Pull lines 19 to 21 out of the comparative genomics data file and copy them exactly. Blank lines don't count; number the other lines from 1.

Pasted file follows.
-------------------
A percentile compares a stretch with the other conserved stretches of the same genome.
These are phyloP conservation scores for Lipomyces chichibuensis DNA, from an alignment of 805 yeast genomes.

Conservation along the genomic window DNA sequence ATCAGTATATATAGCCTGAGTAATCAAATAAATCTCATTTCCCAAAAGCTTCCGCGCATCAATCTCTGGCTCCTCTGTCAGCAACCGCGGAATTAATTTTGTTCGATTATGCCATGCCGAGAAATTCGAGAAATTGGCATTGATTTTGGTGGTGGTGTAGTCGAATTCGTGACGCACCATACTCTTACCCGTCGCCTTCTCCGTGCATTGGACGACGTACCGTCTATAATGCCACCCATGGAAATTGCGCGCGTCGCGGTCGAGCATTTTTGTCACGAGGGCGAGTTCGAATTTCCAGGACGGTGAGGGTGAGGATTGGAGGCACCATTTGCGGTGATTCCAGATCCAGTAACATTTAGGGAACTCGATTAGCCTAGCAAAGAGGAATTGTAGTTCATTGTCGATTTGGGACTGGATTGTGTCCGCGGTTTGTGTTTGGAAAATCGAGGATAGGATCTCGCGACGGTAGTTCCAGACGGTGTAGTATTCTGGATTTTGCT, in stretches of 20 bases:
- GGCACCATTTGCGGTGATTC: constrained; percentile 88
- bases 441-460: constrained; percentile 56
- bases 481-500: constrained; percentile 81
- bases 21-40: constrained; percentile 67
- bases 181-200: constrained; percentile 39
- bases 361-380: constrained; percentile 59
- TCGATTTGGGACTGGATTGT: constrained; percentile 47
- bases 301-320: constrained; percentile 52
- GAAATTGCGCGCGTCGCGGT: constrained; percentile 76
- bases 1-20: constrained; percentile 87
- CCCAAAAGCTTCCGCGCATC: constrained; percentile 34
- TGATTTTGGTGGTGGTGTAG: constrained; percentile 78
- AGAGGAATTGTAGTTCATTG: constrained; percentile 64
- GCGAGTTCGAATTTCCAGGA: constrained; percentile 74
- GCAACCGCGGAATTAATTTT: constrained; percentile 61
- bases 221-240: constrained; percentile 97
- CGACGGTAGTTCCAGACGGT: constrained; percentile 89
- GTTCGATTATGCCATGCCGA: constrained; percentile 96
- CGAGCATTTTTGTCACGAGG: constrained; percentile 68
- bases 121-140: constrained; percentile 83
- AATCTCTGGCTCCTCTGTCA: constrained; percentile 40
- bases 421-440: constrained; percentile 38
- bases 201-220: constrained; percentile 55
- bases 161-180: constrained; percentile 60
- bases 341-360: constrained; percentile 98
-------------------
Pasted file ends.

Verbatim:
- bases 221-240: constrained; percentile 97
- CGACGGTAGTTCCAGACGGT: constrained; percentile 89
- GTTCGATTATGCCATGCCGA: constrained; percentile 96